Category strengths of a hurricane and wind shear ... How do they relate?

HNN provides hourly updates on Facebook and the mobile news app. (Image: Hawaii News Now)
HNN provides hourly updates on Facebook and the mobile news app. (Image: Hawaii News Now)
Updated: Aug. 23, 2018 at 1:22 AM HST
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HONOLULU (HawaiiNewsNow) - With Hurricane Lane breathing down Hawaii's neck, it's important to know how strong the storm is and the factors surrounding the system.

The first thing to note is the difference between the various hurricane strengths and categories 1 through 5.

It's simple: The higher the number, the stronger the storm. Here's how the categories breakdown:

  • Tropical Storm: Heavy rain, gusty winds between 39 and 73 mph.
  • Category 1: Winds between 74 and 95 mph.
  • Category 2: Winds of 96 through 110 mph.
  • Category 3: Sustained winds of 111 through 129 mph. (Hurricanes Category 3 and higher are considered "major" hurricanes.)
  • Category 4: Strong winds sustained between 130 and 156 mph.
  • Category 5: This is the top of the scaled, the strongest a storm can get with winds sustained of 157 and higher.

Hurricane Lane alarmingly reached Category 5 strength briefly on its path toward Hawaii. The National Weather Service said Lane was just the second Category 5 storm to come within 350 miles of Hawaii since Hurricane John in 1994.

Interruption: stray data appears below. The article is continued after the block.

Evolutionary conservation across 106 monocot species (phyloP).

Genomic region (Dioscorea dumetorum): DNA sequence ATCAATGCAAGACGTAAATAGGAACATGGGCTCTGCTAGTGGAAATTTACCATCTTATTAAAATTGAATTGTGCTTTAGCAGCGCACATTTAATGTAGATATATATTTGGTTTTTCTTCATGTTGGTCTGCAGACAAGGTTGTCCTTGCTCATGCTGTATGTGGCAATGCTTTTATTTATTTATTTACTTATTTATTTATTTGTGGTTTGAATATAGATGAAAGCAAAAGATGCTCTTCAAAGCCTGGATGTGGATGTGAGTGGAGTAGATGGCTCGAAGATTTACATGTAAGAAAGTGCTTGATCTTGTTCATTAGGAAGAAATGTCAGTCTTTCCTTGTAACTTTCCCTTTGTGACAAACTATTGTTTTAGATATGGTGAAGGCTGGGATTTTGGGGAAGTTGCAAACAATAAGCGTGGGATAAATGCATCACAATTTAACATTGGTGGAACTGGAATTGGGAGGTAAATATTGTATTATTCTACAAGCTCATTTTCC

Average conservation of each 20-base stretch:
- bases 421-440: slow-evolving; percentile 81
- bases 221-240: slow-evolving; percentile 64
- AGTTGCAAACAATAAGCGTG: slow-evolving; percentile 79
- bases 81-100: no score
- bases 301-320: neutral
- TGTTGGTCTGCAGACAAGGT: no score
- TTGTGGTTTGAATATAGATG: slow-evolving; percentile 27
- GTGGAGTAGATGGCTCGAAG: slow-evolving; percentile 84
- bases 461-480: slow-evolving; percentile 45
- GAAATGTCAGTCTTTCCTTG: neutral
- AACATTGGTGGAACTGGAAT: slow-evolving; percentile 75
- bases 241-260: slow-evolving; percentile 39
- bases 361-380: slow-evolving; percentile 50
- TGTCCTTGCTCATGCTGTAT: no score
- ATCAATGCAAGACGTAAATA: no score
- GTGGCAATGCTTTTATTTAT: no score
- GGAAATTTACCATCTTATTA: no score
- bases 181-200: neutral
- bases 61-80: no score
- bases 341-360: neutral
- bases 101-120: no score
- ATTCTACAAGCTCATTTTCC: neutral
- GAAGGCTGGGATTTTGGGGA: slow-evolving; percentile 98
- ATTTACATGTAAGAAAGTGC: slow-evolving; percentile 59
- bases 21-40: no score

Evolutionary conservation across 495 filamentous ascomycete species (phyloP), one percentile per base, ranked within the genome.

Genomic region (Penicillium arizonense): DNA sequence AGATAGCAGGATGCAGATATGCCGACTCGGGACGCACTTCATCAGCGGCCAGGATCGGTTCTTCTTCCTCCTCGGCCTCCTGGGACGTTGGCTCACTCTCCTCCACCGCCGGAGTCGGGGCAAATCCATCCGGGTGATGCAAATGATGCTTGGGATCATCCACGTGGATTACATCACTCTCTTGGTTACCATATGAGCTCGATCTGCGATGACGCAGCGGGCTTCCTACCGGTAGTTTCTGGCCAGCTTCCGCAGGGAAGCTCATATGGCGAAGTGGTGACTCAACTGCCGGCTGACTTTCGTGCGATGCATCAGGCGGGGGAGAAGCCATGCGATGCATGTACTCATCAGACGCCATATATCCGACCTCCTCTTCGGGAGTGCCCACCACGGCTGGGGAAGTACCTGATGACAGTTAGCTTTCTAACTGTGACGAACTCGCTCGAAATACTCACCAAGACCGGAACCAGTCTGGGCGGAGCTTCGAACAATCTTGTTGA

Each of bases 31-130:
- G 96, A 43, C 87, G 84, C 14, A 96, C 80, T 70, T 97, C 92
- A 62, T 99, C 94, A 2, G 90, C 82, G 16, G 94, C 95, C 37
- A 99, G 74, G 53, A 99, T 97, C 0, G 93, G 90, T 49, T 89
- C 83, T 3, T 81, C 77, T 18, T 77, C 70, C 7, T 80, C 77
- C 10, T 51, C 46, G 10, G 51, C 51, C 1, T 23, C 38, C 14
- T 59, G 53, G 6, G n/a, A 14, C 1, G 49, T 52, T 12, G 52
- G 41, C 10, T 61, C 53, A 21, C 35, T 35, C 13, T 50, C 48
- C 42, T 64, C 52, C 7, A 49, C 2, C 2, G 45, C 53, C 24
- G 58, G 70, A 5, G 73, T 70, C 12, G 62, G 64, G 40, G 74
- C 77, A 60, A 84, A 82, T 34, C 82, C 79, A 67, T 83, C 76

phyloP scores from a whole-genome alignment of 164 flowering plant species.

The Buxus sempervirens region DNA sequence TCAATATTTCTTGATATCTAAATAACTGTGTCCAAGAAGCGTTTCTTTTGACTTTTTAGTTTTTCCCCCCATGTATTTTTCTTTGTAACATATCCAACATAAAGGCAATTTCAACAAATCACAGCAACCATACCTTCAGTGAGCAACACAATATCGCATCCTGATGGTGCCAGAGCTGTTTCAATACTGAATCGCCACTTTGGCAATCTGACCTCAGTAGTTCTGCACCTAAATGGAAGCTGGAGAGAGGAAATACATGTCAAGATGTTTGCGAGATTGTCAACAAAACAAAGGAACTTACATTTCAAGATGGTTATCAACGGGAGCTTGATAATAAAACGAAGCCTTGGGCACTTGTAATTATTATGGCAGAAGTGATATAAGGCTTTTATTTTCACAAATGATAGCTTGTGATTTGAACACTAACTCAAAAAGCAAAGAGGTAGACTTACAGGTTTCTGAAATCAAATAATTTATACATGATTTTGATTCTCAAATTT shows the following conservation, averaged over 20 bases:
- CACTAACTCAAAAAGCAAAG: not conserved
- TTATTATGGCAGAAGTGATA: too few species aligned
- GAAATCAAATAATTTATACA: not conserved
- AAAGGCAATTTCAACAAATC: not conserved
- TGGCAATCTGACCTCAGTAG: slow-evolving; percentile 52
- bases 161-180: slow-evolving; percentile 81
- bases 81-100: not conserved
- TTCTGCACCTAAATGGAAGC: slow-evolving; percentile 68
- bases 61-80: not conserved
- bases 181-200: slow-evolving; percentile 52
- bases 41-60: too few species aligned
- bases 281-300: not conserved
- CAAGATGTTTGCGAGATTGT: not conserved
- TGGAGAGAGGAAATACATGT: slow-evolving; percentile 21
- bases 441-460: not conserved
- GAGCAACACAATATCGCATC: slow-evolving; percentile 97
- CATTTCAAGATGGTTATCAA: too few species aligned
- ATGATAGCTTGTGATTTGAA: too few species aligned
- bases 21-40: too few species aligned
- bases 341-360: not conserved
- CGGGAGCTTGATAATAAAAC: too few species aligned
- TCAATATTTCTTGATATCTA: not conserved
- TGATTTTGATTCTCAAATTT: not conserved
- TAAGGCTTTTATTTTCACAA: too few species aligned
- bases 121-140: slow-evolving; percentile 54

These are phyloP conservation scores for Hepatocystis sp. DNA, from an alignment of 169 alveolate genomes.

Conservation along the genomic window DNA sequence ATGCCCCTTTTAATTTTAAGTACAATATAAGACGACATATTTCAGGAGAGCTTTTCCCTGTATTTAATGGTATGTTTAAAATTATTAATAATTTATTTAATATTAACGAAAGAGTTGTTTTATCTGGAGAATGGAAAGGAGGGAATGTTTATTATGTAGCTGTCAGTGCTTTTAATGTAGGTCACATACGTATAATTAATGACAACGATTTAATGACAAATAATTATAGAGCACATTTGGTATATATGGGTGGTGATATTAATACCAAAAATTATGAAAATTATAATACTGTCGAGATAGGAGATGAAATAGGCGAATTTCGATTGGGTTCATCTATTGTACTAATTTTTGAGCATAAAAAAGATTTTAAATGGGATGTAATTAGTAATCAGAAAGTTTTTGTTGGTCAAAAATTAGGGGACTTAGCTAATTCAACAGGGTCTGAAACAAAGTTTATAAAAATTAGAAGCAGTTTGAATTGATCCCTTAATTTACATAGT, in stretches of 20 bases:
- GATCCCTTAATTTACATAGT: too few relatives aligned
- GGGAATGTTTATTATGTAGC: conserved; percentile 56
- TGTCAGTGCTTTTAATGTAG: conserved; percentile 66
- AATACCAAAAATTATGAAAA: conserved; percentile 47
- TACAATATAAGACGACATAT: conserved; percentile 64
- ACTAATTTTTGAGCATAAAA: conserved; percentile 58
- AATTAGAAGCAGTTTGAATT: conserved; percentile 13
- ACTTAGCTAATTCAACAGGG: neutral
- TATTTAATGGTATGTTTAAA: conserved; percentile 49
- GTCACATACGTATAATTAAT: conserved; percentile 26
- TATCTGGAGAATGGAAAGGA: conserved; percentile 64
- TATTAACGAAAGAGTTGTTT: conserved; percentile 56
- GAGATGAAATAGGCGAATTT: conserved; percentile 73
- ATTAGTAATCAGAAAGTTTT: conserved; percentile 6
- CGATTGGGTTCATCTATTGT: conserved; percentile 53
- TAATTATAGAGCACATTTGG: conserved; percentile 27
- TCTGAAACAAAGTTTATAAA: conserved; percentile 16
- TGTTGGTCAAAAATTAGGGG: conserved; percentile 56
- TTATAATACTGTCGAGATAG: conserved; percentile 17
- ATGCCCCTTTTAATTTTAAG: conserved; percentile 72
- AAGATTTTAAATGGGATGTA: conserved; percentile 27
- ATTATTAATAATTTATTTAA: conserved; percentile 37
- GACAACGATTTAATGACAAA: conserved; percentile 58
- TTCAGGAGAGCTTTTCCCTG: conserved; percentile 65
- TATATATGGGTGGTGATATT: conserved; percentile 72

Factors for hurricanes to strengthen include warm sea surface temperatures (80 degrees Fahrenheit and higher), and a lack of wind shear.

Wind shear is important to the life (or death) of a storm. Little to no wind shear means a hurricane has a better chance at living and strengthening while strong wind shear can completely rip a storm apart.

Shear is defined as, "A change in wind speed and/or direction over a short distance. It can occur either horizontally or vertically and is most often associated with strong temperature inversions or density gradients," according to the FAA.

In the case of Lane, forecasters are counting on the shear to weaken the system before it comes too close to the islands Thursday into Friday.

"If you have winds aloft, that kind of acts like a blender that will disrupt the structure of the system," HNN Meteorologist Jennifer Robbins explained in this Facebook live report. "That's what we want to weaken the system."

Forecasters say the area where Hurricane Lane was on Wednesday night was in an area of moderate shear — but it wasn't enough to kill the storm significantly.

Instead, later in the week, forecasters expect Lane to encounter a stronger area of shear from the north. That's when the winds will hopefully rip the storm down to a Category 3, then a Category 2 and eventually a Category 1.

Be sure to stay with Hawaii News Now for the latest developments on Hurricane Lane.

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